The ancient nanotech works something like this: When hit with light, electrons belonging to the metal flecks vibrate in ways that alter the color depending on the observer’s position. Gang Logan Liu, an engineer at the University of Illinois at Urbana-Champaign, who has long focused on using nanotechnology to diagnose disease, and his colleagues realized that this effect offered untapped potential. “The Romans knew how to make and use nanoparticles for beautiful art,” Liu says. “We wanted to see if this could have scientific applications.”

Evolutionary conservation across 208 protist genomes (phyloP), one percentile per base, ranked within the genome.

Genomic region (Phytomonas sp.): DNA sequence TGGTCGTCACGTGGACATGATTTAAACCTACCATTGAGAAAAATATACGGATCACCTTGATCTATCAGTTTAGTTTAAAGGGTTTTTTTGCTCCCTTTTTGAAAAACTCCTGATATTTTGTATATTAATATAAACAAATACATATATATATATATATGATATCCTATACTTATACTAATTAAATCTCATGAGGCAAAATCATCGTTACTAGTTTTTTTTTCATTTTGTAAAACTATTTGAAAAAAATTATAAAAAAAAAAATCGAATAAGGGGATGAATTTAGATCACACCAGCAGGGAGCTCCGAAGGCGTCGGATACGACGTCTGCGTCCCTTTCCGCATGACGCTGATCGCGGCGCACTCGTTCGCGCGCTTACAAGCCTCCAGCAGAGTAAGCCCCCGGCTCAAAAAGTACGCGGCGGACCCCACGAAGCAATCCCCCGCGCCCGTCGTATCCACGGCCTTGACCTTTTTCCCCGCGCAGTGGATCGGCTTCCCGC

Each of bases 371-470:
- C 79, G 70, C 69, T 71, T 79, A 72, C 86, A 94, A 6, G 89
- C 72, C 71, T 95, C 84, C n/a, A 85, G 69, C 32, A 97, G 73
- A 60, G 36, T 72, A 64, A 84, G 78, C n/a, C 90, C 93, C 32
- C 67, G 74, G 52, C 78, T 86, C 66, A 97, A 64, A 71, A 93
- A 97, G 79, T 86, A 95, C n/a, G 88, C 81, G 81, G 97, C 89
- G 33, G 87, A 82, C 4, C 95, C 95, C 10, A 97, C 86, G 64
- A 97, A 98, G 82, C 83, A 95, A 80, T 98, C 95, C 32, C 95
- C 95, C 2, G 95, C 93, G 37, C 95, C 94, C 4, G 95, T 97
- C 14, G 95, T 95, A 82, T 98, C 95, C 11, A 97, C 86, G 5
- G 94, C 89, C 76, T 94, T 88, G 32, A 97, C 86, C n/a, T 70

When various fluids filled the cup, Liu suspected, they would change how the vibrating electrons in the glass interacted, and thus the color. Today’s home pregnancy tests exploit a separate nano-based phenomenon to turn a white line pink.
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